If you achieve the right balance of greens and browns then a compost starter isn’t essential. However, if you struggle to create a balanced mixture of organic matter, air and water, an activator can be particularly helpful.
Below I’ll go over the different types of starters you can use to help get things cooking !
What’s the Best Compost Starter ?
Compost starters come in a variety of different types. Some of these are commercial products, some are natural and easy to find, and a few garders swear by their own homemade formulas.
What is good for using as a compost activator?
These products are often called things like “super hot compost activators” or “compost boosters”. Some of them contain nitrogen rich ingredients, and others include inert bacteria which activates inside the compost pile. A few of them combine a bit of both.
I’ve also seen products which seem to be nothing more than nitrogen rich fertilizer.
Frankly I wouldn’t bother using them.
It’s difficult to know exactly what many of these products contain and they are relatively expensive. There are plenty of alternatives you can try before using this kind of activator.
Compost Inoculants (Bacteria)
Compost inoculation is the idea of adding bacteria to kick-start the microbial population in your compost bin.
The best type of inoculant you can use is finished compost ! If you have some ripe compost left over from another pile, simply sprinkle a thin layer of compost on top of every 12 inches of new organic material. This will add a bunch of microorganisms and maybe a few insects and worms as well.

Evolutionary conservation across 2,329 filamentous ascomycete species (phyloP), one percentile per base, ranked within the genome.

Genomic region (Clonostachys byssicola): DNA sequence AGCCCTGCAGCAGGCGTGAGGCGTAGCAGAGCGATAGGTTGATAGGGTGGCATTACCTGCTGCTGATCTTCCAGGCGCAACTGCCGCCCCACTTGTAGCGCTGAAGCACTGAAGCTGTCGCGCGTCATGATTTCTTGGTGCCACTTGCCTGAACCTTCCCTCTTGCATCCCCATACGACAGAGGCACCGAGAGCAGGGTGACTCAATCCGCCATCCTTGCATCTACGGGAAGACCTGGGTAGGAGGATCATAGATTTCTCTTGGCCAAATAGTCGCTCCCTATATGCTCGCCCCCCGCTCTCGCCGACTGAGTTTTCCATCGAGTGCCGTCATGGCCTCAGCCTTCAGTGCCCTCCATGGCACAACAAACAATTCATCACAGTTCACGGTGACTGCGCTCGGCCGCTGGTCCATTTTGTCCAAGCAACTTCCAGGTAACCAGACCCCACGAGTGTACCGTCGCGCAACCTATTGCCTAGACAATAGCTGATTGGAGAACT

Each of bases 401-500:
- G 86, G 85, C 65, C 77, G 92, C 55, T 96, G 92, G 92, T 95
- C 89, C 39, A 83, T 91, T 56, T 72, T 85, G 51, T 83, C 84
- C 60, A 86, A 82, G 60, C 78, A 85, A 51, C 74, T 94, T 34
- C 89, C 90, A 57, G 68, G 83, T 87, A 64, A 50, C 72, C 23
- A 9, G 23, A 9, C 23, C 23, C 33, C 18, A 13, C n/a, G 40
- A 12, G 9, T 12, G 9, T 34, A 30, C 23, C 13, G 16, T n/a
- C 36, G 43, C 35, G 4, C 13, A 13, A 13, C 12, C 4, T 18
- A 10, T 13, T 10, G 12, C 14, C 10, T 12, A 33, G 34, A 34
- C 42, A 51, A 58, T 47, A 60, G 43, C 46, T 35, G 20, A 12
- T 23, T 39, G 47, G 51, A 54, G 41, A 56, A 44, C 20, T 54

And it’s free…
However, if you’re just starting out you may not yet have any spare compost. If this is the case you can add top soil in the same way and get many of the same benefits.
Although perhaps not as rich in nutrients as finished compost, soil also contains a mass of microbes (and if you’re lucky a few worms) and can be used to inoculate your pile.
Natural Compost Starters
There are many substances which are naturally high in nitrogen and can be added as a way of feeding composting microbes.
Manure is probably one of the most commonly used starters and is easily available in rural areas. If you do source manure from a local farmer try to avoid manure that is too fresh because this may cause excessive bacterial activity in your compost bin and harm the beneficial microbes in the compost. Fresh manure also has a high water content so it’s best to leave it to dry a while before adding it to the pile (otherwise you unbalance the moisture content in your compost).
If you’re not in a rural area, you can still find alternative manure products, usually in the form of pellets – this organic chicken manure is a good example (links to Amazon).
Certain powdered products or “meals” can also be incorporated thanks to their high nitrogen levels. Bone meal & blood meal are commonly used in gardening as fertilizer, and they add a good dose of nitrogen.